Housing plan off the A3 comes closer to fruition

A masterplan of the development at Hazleton Farm close to the A3(M)
A masterplan of the development at Hazleton Farm close to the A3(M)
From left: Nick Tutton of CBRE, Guy Jackson of Lambert Smith Hampton, Tom Hughes of Canmoor Developments, Portsmouth City Council leader Donna Jones and Robin Dickens of Lambert Smith Hampton. Picture: Polymedia

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MULTIMILLION pound plans to build 700 homes and much-needed community facilities have been submitted.

It’s been a long time in the making, but plans to redevelop 153 acres of land at Hazleton Farm, close to the A3(M) at Horndean, have finally been presented to East Hampshire District Council.

The plans include 648 homes, 50 flats, four acres of employment land, a new primary school and shops, playing pitches, a cricket pavilion, allotments, as well as highway and cycleway improvements.

A new ‘care village’ could be built on land north of Rowlands Castle Road and include a 60-bedroom care home, as well as more than 100 homes for the elderly.

The proposals were welcomed by community leaders, with Horndean Councillor Guy Shepherd stating that ‘open season on housing’ was over.

The area has been inundated with applications for smaller developments, such as the White Dirt Farm plans, but residents are now pinning their hopes on the fact that Hazleton Farm will meet the 700-home target for Horndean.

Residents have written to the council to praise the plans.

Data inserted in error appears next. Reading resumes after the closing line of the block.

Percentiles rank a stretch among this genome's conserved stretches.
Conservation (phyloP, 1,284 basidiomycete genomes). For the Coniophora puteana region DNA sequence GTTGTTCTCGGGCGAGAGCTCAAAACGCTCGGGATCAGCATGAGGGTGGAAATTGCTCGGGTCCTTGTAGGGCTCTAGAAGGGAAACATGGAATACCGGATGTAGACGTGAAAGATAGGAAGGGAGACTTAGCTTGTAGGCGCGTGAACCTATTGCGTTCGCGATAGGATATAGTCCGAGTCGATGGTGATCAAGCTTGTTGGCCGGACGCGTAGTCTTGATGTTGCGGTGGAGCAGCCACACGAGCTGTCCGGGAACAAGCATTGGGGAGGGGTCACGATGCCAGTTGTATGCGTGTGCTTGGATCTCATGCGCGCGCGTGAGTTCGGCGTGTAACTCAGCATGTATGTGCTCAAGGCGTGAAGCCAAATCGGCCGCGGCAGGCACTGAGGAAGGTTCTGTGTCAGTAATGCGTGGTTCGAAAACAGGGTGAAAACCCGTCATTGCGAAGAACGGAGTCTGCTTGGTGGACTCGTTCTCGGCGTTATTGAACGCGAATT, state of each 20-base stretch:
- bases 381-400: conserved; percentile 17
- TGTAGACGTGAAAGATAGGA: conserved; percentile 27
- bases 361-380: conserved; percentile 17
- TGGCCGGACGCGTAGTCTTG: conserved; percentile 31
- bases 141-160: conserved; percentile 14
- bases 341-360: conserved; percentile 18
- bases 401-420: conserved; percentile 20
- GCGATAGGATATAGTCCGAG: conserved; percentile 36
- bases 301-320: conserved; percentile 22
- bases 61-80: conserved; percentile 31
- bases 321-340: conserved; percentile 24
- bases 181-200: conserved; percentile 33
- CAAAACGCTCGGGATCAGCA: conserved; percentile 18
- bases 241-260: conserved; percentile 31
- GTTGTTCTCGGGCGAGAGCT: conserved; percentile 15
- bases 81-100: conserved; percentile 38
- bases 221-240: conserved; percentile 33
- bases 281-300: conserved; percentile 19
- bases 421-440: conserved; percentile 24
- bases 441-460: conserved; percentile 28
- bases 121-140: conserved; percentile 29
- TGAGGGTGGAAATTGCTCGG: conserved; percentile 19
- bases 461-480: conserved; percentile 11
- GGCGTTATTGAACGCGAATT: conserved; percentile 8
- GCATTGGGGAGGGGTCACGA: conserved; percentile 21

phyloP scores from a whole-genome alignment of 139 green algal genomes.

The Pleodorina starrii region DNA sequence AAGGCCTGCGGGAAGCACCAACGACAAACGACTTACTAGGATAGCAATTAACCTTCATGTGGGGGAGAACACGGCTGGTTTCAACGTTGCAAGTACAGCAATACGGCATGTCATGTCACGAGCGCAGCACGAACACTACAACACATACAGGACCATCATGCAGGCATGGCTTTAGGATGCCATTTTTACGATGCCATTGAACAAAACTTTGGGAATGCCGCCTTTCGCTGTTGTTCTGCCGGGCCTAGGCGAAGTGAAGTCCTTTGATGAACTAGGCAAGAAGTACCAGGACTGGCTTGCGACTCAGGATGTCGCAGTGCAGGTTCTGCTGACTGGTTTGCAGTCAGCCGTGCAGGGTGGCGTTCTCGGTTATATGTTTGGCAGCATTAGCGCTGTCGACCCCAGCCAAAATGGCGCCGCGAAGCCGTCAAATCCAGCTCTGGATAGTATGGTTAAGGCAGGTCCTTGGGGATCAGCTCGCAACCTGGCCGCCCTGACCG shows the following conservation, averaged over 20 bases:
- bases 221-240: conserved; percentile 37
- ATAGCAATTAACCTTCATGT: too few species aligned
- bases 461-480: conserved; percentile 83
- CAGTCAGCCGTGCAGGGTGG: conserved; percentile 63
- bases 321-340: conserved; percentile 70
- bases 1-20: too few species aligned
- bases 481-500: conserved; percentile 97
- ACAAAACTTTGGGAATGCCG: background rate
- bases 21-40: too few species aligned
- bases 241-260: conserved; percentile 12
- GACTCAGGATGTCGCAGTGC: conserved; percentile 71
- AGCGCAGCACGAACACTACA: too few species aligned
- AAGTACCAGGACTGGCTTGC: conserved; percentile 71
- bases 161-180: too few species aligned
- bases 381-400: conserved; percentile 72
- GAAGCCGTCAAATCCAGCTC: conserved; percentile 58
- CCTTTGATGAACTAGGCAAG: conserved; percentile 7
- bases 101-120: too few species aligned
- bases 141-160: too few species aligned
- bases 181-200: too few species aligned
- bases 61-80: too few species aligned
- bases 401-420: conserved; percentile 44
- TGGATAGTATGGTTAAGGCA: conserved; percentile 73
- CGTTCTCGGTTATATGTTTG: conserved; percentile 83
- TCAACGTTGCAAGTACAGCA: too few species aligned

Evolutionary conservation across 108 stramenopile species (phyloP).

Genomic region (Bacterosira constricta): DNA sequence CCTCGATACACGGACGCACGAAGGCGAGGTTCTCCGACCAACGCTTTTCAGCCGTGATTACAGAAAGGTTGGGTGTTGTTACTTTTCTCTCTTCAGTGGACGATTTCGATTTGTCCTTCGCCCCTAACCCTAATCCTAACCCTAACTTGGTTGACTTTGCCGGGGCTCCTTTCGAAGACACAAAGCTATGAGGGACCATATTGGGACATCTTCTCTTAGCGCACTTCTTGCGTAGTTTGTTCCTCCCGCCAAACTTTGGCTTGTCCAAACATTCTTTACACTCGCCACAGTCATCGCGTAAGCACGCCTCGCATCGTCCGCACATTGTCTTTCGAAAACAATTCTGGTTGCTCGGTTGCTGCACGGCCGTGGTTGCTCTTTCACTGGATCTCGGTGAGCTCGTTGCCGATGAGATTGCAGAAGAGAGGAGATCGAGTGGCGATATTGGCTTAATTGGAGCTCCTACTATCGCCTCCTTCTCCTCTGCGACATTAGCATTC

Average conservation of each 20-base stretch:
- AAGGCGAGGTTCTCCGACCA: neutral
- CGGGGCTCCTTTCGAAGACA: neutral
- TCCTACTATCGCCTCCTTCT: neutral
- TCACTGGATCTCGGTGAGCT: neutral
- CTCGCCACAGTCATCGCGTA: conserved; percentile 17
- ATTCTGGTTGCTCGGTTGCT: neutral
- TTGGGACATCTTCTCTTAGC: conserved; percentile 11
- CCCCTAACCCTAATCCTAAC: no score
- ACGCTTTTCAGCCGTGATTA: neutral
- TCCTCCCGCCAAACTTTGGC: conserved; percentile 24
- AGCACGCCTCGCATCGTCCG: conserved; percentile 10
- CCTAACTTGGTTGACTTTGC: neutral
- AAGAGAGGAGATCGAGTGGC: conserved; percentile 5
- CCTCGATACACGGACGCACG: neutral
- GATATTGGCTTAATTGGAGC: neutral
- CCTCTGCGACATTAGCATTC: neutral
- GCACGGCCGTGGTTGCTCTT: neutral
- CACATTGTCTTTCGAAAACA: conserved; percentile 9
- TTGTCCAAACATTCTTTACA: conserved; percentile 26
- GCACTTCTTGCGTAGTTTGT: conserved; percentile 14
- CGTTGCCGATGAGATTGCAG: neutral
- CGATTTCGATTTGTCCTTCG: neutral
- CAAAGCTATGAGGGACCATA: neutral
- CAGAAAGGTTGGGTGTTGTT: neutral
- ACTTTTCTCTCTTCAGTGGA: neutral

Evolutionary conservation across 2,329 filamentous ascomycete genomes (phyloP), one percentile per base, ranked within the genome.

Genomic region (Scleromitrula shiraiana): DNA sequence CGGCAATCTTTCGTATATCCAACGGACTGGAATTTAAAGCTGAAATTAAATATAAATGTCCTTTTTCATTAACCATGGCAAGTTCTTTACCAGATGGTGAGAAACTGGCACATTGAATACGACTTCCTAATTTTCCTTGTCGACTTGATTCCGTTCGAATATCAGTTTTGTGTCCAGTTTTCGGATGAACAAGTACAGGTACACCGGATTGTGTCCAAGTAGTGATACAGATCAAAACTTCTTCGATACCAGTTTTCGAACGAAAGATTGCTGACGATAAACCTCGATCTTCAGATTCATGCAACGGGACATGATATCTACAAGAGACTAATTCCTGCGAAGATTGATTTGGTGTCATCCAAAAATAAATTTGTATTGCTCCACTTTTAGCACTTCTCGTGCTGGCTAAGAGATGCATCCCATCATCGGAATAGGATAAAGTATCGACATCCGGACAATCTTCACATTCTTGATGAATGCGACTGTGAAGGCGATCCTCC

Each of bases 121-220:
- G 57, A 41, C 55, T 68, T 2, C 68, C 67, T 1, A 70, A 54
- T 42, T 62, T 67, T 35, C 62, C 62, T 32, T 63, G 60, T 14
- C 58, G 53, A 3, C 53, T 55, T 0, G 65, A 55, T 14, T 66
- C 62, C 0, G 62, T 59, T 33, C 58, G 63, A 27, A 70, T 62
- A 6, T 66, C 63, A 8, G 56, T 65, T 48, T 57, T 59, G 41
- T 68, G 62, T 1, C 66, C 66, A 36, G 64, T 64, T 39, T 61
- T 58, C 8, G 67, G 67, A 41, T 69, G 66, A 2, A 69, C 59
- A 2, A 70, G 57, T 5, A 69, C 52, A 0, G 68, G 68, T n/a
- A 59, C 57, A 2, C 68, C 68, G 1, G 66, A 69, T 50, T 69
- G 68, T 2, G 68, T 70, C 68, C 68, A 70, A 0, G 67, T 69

One letter said: ‘It makes sense to me as it will utilise the access to the A3(M) without increased traffic having to go through the village of Horndean itself.

‘The new school and employment possibilities are only to be welcomed to continue to keep Horndean alive.’

Another submission read: ‘Finally a well thought out application that whilst returning a healthy profit for the companies involved offers Horndean exactly what it needs instead of piecemeal development with no social, environmental or economical benefit to the existing residents.’

But leaders in Rowlands Castle remain bewildered as to where they stand.

More than 200 homes are technically within Rowlands Castle parish, but the homes are going to Horndean’s housing quota.

Parish council leader John Pickering said: ‘We are disappointed we have not been adequately consulted on this. It seems very strange that they are proposing that properties built in Rowlands Castle should be credited to Horndean’s target numbers.’

Final decisions will be made by East Hampshire’s planning committee.